Editor's note: This post is part of the Overheard on CNN.com series, a regular feature that examines interesting comments and thought-provoking conversations posted by the community.
Millions of Catholics mark the the beginning of the Lenten season by attending Ash Wednesday church services and receiving ashes on their foreheads. Some Catholics leave the mark on all day, while others choose to wipe it off. Religious scholars told CNN that either option is fine.
Some people were curious what GOP presidential hopefuls Rick Santorum and Newt Gingrich would do - both are Catholic and are scheduled to participate in Wednesday's debate in Arizona.
The question generated an interesting discussion about displays of faith in politics and in daily life.
Many commenters, including those who identified themselves as Catholics, said it didn't matter to them if the candidates wore the ashes, and some like Alan wondered why we were even bringing it up.
"Why is this even an issue! It will have nothing to do with the debate, election or anything else. CNN just likes to make an issue out of nothing. I am Catholic, I got my ashes, now do you really think I care which one of the candidates did or did not elect to get theirs, NO, NO, NO."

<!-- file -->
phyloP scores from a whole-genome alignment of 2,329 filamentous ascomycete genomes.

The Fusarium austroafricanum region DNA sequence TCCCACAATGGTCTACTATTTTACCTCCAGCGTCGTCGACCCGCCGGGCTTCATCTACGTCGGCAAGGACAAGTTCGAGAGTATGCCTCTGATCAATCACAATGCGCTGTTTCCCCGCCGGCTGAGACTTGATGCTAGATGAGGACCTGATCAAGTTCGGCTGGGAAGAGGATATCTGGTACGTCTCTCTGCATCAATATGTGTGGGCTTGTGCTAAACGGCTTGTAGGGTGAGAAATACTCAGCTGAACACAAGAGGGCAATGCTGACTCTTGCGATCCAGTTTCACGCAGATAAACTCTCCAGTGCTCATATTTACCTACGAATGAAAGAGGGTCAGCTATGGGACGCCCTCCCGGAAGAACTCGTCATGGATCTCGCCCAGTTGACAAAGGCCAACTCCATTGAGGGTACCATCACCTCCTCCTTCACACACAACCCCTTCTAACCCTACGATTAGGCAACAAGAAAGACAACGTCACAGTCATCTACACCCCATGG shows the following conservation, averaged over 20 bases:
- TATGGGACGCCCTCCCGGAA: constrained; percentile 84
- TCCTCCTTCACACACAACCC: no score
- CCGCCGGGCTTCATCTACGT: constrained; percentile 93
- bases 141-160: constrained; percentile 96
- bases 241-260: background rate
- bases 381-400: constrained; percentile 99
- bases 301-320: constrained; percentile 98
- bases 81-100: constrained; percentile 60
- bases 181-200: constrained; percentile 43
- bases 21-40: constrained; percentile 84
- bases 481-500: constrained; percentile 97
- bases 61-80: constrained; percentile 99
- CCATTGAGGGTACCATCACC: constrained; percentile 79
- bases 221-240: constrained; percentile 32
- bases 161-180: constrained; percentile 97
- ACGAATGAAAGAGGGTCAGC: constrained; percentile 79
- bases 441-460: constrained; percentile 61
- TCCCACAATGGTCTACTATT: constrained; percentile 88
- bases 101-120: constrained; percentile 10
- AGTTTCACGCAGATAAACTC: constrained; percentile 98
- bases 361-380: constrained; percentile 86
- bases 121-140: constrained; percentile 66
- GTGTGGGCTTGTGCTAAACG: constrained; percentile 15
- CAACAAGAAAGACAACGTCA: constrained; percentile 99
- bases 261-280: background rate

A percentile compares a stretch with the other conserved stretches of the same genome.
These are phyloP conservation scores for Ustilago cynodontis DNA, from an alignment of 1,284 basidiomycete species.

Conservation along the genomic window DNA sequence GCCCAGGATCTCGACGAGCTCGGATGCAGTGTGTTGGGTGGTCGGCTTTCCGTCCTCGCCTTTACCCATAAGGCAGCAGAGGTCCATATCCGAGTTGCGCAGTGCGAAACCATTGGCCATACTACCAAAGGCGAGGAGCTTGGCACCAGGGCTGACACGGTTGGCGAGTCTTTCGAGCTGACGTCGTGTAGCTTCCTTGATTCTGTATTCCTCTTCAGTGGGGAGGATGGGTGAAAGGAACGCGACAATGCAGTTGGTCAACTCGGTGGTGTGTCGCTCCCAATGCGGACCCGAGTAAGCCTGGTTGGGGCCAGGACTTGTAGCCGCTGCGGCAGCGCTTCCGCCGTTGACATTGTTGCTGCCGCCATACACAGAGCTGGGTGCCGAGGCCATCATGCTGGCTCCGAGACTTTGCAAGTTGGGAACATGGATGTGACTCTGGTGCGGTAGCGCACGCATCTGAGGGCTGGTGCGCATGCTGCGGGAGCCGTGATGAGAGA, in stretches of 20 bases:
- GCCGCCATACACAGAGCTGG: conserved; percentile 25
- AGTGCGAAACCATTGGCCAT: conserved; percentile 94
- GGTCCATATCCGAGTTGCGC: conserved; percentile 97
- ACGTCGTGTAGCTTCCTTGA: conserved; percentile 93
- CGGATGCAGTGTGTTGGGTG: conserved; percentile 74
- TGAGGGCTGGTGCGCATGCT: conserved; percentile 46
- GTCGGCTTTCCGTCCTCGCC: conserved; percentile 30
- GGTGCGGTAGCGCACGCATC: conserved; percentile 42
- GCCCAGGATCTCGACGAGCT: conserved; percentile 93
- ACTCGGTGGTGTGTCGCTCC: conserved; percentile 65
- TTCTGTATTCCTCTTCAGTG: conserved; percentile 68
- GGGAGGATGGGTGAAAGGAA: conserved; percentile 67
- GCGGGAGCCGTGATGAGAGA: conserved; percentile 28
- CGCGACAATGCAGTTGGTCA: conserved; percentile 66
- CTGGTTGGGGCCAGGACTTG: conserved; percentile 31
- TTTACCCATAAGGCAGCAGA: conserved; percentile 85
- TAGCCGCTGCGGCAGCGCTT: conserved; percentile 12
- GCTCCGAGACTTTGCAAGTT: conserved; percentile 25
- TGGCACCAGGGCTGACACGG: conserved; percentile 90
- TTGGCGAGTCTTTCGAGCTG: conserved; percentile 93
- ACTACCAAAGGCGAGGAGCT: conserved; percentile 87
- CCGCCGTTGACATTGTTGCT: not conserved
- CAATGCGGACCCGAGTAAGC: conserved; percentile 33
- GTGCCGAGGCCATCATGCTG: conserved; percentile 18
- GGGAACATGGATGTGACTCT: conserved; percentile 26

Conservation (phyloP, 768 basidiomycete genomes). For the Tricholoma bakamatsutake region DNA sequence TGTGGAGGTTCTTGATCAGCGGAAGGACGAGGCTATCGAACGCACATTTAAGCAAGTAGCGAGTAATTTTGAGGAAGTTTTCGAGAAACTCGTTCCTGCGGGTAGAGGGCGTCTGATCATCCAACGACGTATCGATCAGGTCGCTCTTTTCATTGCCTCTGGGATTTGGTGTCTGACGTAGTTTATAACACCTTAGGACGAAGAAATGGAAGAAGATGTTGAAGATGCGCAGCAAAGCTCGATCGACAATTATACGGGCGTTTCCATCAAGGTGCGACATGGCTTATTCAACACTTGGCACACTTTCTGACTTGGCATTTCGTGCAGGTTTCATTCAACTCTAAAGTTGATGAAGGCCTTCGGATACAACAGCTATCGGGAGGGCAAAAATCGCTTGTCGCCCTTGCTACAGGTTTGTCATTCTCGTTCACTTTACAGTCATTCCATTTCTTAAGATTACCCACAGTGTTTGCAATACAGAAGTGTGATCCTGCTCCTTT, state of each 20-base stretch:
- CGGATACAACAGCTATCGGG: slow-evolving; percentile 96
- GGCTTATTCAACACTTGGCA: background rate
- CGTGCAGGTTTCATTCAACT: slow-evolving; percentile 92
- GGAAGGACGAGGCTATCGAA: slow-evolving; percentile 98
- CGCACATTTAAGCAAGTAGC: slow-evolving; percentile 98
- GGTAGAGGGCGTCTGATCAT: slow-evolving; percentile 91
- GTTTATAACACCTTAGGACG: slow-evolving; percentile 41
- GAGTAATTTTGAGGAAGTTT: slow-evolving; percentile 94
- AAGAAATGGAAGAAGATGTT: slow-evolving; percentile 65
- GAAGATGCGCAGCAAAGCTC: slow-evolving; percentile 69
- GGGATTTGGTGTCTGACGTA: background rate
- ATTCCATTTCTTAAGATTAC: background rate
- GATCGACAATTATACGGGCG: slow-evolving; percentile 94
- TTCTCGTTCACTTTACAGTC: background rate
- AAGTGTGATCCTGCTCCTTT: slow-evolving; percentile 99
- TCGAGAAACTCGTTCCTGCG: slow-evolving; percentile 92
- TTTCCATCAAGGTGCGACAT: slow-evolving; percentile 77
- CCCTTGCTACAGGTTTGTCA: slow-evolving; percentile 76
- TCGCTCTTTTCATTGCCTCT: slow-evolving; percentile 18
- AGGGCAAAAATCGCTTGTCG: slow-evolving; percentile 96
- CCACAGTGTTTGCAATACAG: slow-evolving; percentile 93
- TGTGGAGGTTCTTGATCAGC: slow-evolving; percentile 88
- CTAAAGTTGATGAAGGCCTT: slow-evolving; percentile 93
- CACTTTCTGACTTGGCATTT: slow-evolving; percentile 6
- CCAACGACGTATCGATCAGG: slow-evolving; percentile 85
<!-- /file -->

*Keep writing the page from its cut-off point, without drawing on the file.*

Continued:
Phil in KC says he doesn't expect Gingrich or Santorum to have the ashes during the debate.
"They'll be so busy sweating, it will all be wiped off by the time the cameras roll. And that's if the make-up lady doesn't remove it first.
The bigger question is, why do I care?"
Some Catholic commenters said they were uncomfortable about making public displays of faith, but Danny, an Orthodox Jew, thought it was nice.
"It was so amazing to see so many people I passed this morning on my way to work in Midtown Manhattan, with ash on their forehead in observance of Ash Wed! As an Orthodox Jew who always wears a yarlmulka/Kippah on my head and thereby always proudly display my love and pride of Judaism and my being Jewish, it's nice to see some Christians stepping out and wearing their religion 'on their sleeve' (or their forehead)."
"As a Catholic, be it one who doesn't like Rome or Bishops, I went to Church today. The Gospel was about not wearing one's religion on one's sleeve. Ironically we all received the ashes afterwards and walk around all afternoon with our faith on our foreheads. Something doesn't make sense here."
"I know. I heard the same gospel. And it is kind of odd that we all walk out with the ashes after hearing that. But I keep mine on as more of a reminder to myself than anyone else. I hope I"m not doing it to "show off." And I don't care if anyone else rubs their ashes off. I don't particularly try to keep them on. They usually rub out by mid-afternoon."
I have ashes on my forehead â€“ I will go around town today and I don't plan on taking it off (by the way guys, they don't last that long. If Mr. Santorum went in the morning, they'd be gone by afternoon at the latest). I don't wear them to "show off" that I'm a Christian, but I'm not ashamed of it either. I figure if anyone asks me about it, it gives me an opportunity to share what it means.
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Compiled by the CNN.com moderation staff. Some comments edited for length or clarity.